The seeds for something dark were already there. While they talked about how the idea was to “bring love and enlightenment to all living beings,” they also talked about “final warnings” to non-believers. “There’s no fence sitting. You either stand by Mother God, or you’ll be taken out,” member Ryan Kramer (aka “El Morya”) remarked in one video. “You’re gonna be like a fly on the windshield, smashed,” he said in another. When asked if they had weapons in the house via livestream chat, he awkwardly stated, “we’re supposed to say no.” (Kramer did not respond to requests for an interview.)
Perhaps the most shocking instance of threatening the public outright came from a video address by member Adam Haller in 2019. “Anyone who tries to fuck with us? We’ll kill you,” he said. “We will fucking kill you, because there’s no time left. And we’ve seen our mom suffer so much. I know that so many people watch these livestreams. I know that there’s rich people out there with millions of dollars who watch these, and how dare you? We’re coming for you.”
Haller remains a stalwart Love Has Won supporter. “That statement was spoken with no violent intention, bloodlust, or will to do ill harm, merely a friendly warning to all who refuse to return to the ways of natural law, life, and existence,” he tells Rolling Stone, when asked for comment, adding, “These people will be cut down by the forces of nature and the universe herself.”
On top of generally threatening and adversarial rhetoric, Love Has Won members regularly express racist, homophobic, and anti-Semitic views in their live broadcasts. These run the gamut from bigoted racial comments to an in-depth alternate history surrounding Hitler and the Holocaust.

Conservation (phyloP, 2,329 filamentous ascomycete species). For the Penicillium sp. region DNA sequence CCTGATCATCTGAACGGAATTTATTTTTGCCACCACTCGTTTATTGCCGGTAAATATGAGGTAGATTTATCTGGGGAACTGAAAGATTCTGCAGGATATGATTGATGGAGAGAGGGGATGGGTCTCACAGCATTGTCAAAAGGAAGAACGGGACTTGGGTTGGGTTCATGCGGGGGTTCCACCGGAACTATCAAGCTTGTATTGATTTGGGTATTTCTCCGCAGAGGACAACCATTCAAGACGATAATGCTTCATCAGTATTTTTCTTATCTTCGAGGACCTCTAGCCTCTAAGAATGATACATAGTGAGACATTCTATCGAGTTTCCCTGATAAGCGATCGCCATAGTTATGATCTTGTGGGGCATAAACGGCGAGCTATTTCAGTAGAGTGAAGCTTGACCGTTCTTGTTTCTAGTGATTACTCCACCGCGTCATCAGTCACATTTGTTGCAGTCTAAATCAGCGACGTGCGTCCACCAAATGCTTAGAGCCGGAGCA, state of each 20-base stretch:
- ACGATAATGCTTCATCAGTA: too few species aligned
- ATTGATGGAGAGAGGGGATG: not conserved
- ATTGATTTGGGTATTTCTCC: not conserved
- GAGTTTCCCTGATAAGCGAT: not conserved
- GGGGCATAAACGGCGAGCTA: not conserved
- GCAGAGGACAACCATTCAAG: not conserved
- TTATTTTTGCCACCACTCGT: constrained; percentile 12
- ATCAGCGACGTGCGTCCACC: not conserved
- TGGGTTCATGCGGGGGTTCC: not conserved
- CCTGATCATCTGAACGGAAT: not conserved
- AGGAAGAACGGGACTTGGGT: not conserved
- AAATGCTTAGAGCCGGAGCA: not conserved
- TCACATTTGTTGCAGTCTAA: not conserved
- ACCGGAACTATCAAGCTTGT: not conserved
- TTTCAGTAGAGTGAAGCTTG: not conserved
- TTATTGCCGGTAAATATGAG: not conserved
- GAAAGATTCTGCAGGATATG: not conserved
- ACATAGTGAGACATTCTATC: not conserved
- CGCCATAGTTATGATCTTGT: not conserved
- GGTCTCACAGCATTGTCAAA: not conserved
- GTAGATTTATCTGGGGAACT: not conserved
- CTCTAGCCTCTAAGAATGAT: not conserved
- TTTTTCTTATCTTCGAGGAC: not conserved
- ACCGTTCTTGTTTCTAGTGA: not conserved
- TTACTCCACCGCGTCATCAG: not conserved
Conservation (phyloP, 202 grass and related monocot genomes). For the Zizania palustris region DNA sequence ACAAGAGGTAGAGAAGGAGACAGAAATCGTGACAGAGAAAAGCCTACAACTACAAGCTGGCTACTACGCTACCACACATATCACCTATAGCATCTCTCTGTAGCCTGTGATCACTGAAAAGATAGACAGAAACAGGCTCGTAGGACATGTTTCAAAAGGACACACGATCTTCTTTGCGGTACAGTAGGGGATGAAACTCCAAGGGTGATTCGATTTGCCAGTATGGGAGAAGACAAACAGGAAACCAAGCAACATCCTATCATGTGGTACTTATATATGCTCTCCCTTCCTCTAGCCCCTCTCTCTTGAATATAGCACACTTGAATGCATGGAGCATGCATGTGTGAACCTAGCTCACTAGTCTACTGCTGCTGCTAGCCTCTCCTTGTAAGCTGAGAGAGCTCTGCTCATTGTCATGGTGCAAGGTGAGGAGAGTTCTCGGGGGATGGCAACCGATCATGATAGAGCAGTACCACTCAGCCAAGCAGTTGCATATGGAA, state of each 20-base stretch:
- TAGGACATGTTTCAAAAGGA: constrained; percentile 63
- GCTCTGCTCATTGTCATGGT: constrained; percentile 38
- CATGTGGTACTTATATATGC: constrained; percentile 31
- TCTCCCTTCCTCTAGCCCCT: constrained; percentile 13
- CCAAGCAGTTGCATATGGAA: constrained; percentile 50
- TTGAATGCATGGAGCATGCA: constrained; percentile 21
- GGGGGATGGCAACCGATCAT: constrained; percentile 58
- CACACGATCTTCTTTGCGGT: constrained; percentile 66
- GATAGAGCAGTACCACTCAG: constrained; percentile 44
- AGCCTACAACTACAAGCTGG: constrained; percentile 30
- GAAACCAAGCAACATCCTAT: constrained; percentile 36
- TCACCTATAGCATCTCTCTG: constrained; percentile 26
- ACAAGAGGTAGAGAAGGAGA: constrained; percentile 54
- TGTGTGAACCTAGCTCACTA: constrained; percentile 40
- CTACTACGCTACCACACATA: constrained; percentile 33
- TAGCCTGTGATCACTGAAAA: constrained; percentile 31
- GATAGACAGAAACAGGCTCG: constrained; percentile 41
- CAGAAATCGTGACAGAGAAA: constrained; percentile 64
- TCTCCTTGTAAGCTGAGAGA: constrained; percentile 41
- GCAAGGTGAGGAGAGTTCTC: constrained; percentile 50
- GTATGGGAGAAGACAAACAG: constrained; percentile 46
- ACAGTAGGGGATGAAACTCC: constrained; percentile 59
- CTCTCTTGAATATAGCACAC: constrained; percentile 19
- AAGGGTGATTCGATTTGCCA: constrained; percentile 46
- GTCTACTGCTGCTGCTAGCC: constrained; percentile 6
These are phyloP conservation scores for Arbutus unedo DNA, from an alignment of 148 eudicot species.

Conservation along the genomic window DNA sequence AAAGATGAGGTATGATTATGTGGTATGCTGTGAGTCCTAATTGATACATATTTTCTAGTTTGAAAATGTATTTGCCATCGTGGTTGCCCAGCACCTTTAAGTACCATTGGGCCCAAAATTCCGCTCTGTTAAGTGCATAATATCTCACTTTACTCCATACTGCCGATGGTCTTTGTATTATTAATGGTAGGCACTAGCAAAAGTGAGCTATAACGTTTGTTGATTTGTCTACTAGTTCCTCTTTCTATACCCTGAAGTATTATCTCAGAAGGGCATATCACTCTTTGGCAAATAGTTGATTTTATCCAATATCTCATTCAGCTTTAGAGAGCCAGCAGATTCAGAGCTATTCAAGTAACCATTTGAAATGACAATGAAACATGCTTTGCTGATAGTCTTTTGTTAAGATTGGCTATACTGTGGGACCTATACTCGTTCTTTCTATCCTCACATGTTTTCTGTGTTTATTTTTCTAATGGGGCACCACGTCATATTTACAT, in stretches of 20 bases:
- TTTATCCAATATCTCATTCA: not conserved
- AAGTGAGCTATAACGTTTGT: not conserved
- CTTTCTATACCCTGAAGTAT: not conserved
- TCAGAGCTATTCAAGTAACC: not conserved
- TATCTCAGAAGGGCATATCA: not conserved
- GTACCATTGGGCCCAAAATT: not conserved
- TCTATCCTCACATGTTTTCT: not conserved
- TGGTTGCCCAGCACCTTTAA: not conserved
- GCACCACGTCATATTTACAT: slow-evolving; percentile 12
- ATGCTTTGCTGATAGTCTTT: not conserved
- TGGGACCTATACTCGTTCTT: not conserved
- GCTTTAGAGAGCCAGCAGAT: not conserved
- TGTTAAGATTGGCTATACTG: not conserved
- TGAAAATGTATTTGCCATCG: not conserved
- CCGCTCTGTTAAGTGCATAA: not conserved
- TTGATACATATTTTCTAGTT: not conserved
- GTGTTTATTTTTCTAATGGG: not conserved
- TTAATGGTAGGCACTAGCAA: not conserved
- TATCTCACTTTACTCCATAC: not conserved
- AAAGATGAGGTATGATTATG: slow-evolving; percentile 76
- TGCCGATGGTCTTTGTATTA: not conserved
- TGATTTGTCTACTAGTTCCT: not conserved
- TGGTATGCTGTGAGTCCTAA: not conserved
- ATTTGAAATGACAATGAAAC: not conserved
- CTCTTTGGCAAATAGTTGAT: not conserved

For critics of Love Has Won, statements like these appear directly at odds with the group’s portrayal of themselves as striving to live fully in love. Amanda Ray, a self-described victim’s advocate and founder of the watchdog group Rising Above Love Has Won, has been outspoken in her desire to hold the group accountable. “For a non-profit organization that claims to represent love, their actions prove otherwise,” she says. “This is a direct example of a dangerous coercive control group.”
One thread that ran through it all: the world’s external suffering had to be played out physically upon Amy’s body. Amy had to process all the negative energy in the world, which meant that when followers were doing something wrong, they were causing her to physically suffer. If team members made a mistake, either Mother God or Father God might lose their temper on them in a spectacularly explosive fashion. They could be punished or even banished. Amy also communicated with followers through Skype regularly, even while living under the same roof. “Amy would rant and scream at people quite often,” ex-member Jeremy Brown recounts.
Amy’s drinking became dire. Calling it “her medicine,” followers explained her increasing use of alcohol was the result of the intense physical pain she was experiencing. Near the end, she sometimes had trouble keeping it down. In videos, she slurred her speech, and she was prone to erratic outbursts. In one video, she rails against members for not delivering her tequila promptly enough, asking, “Where is my tequila, you dick whores?”
In videos and communications posted on YouTube, we see members subjected to hours-long sessions in which they’re criticized by other members in an effort to weed out the negative energies infesting the group. This was sometimes called playing “Find the Whore.” These sessions could involve multiple members calling each other out for behaviors deemed inappropriate, or they might focus on a single member, often reducing them to tears. In cult terminology, this is referred to as the “hot seat technique,” wherein a member is bombarded with accusations and criticisms, eroding their confidence and sense of self.